Stack Overflow is a community of 4.7 million programmers, just like you, helping each other.

Join them; it only takes a minute:

Sign up
Join the Stack Overflow community to:
  1. Ask programming questions
  2. Answer and help your peers
  3. Get recognized for your expertise

I recently came across a new data structure called segment trees and then read that it could be extended to two dimensions also but i could not find a good source to read about the details of its implementation and other stuff. I would like to learn about it from the point of view of using it in a programming contest and not in the field of graphics.Some problems which could be solved using it would also be useful. Could someone please point me to a good source to read about it? Thanks

share|improve this question

Extending segment trees to multiple dimensions, especially in a programming contest can turn out to be very difficult and time consuming.

If you need multiple dimensions, you should first learn about Binary Indexed Trees and then try to extend them to multiple dimensions.

Binary Indexed Trees are a data-structure that, in some cases, performs better than Segment Trees, while in others it is simply unsuitable.

The extension to multiple dimensions is trivial when using Segment Trees.

Here you can find an article about them.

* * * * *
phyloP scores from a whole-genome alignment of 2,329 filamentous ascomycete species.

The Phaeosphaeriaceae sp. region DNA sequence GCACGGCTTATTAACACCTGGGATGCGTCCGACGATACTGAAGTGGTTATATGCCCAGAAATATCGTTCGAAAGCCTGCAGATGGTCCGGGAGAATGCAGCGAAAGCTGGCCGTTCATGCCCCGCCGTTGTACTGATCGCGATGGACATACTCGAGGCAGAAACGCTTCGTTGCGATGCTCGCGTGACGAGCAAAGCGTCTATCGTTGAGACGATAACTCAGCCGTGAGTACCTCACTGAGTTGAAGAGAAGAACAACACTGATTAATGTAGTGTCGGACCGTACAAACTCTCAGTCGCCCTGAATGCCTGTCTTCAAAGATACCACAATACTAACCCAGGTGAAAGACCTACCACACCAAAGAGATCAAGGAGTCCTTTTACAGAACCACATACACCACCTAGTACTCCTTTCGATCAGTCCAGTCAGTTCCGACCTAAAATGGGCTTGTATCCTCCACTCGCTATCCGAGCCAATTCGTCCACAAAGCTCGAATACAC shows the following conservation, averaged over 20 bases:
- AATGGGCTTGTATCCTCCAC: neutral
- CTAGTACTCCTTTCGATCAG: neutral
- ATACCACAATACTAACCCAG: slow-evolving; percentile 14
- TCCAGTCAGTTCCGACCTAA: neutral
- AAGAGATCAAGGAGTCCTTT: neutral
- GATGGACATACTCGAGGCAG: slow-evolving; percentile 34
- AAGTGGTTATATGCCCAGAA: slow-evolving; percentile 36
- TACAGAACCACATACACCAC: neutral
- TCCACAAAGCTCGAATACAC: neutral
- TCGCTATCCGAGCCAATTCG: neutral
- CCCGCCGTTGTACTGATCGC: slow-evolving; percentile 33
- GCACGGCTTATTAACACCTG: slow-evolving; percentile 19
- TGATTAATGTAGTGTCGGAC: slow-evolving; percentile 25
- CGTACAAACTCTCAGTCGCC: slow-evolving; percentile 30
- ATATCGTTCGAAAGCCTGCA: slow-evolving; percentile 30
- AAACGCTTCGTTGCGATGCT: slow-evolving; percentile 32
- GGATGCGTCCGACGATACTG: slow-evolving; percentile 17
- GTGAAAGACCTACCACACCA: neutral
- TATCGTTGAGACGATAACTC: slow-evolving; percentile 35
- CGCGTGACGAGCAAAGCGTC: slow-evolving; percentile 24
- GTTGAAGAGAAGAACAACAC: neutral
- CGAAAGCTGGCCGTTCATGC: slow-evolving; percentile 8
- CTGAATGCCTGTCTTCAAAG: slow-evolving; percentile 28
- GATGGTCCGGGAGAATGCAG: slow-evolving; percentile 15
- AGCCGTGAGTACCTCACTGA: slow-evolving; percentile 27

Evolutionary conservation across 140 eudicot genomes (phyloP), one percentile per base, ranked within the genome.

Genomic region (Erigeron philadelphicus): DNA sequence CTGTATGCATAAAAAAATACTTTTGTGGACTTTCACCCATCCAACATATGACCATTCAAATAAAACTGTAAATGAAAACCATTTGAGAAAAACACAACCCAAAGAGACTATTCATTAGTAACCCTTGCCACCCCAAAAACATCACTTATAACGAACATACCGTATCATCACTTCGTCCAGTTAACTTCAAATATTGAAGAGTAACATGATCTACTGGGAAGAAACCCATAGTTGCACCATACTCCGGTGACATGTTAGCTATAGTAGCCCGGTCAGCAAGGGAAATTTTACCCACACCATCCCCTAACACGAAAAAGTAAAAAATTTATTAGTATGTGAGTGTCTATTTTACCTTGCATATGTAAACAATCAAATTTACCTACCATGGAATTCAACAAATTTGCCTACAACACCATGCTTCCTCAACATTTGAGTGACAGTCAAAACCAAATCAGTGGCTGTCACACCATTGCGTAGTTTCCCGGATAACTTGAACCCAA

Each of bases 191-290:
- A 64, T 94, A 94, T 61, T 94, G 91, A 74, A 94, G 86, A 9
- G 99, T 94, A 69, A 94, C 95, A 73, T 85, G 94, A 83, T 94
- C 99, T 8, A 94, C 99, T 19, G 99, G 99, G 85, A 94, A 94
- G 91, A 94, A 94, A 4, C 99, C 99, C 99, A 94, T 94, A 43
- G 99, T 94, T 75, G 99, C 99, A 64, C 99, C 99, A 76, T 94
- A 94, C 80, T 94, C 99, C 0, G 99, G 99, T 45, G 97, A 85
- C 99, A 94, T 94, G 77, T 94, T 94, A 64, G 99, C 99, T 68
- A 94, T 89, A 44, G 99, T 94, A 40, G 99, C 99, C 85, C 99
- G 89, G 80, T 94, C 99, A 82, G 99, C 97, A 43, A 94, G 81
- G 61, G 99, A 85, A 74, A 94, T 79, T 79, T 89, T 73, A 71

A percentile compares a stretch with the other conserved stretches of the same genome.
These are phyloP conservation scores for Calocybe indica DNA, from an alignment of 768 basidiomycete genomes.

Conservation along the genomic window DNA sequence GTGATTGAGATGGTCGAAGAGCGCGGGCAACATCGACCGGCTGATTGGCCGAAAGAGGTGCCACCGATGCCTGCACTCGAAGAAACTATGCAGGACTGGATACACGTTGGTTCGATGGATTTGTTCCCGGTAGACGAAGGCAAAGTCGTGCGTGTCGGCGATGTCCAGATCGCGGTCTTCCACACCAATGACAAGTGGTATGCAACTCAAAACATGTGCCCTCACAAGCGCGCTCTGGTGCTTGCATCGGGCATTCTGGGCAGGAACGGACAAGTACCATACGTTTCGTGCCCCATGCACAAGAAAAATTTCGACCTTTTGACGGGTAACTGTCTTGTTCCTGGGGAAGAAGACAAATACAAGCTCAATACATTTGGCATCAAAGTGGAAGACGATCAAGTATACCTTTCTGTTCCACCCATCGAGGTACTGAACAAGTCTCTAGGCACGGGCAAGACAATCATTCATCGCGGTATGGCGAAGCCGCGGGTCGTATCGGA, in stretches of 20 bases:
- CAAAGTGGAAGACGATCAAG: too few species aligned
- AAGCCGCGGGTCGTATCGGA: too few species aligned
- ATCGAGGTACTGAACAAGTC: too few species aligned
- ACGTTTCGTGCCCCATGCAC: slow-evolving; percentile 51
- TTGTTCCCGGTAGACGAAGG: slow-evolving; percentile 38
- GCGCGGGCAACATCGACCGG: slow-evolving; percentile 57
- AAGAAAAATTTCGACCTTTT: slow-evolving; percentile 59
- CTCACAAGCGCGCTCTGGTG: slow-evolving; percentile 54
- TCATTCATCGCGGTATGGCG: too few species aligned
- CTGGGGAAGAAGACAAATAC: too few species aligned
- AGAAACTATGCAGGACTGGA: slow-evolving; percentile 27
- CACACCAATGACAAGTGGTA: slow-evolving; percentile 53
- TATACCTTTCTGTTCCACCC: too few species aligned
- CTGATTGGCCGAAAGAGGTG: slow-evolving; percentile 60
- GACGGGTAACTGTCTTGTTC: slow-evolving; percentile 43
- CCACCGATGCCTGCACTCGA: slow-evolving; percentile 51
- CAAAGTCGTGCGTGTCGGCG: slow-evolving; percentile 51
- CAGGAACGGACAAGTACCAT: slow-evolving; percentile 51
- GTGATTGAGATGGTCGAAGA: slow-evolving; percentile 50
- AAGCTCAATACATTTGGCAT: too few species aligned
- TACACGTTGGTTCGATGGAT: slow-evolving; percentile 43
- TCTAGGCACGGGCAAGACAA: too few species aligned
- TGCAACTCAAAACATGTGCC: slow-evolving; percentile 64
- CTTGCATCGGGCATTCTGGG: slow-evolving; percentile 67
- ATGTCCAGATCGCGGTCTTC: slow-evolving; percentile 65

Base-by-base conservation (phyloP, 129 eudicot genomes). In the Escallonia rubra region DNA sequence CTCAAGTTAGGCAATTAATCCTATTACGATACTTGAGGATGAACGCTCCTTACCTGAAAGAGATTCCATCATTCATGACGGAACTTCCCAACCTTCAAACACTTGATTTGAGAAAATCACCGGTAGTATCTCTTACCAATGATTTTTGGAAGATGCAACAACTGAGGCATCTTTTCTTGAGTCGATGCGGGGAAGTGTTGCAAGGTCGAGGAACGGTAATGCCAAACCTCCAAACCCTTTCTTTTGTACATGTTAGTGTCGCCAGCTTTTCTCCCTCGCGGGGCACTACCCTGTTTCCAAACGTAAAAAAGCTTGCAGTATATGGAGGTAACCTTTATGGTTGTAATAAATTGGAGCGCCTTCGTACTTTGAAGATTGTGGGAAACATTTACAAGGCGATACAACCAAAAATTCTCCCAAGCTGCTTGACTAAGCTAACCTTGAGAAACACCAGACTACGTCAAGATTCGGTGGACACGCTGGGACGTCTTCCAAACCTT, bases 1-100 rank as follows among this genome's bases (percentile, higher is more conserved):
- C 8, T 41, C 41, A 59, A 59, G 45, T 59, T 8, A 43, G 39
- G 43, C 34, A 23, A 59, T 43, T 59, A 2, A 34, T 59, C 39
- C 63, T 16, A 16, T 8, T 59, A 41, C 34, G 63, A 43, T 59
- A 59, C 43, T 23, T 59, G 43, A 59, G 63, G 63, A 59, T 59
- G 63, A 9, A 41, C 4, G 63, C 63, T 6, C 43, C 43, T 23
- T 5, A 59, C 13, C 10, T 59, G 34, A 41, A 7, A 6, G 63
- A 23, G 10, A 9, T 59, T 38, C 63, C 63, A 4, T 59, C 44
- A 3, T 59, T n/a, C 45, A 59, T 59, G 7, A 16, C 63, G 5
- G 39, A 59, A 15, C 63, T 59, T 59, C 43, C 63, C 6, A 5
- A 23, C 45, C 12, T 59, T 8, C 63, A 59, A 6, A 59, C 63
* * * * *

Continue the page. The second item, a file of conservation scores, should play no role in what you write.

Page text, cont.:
Here you can find a problem that can help you test your implementation.

share|improve this answer

There is a good article about 1D segment trees and their 2D generalization with code samples. But it's in russian, so you would probably have to regard only code samples =)

share|improve this answer

I'm not sure if you're going to find any more sources regarding that. I think that it's left to to the people to understand how k-dimensional segment trees work. In your position I would try to solve a problem which can be done with it. Simple example (and I'm aware that this query can be done in O(1) with some preprocess): rectangular range sum. That is: given a matrix filled with numbers, answer queries which ask for the sum of a sub-matrix. Here you can use one semgent tree for splitting up the height and then on each node you make an additional segment tree for the width-based sum. If you can do that, then you know everything there is to know about 2-dim. segment trees. A next challenge would be to allow updating a single element - this gets fast harder, since you have to use some "art" to propagate the changes properly (think of some type of caching inside the segment tree). :)

share|improve this answer

Your Answer


By posting your answer, you agree to the privacy policy and terms of service.

Not the answer you're looking for? Browse other questions tagged or ask your own question.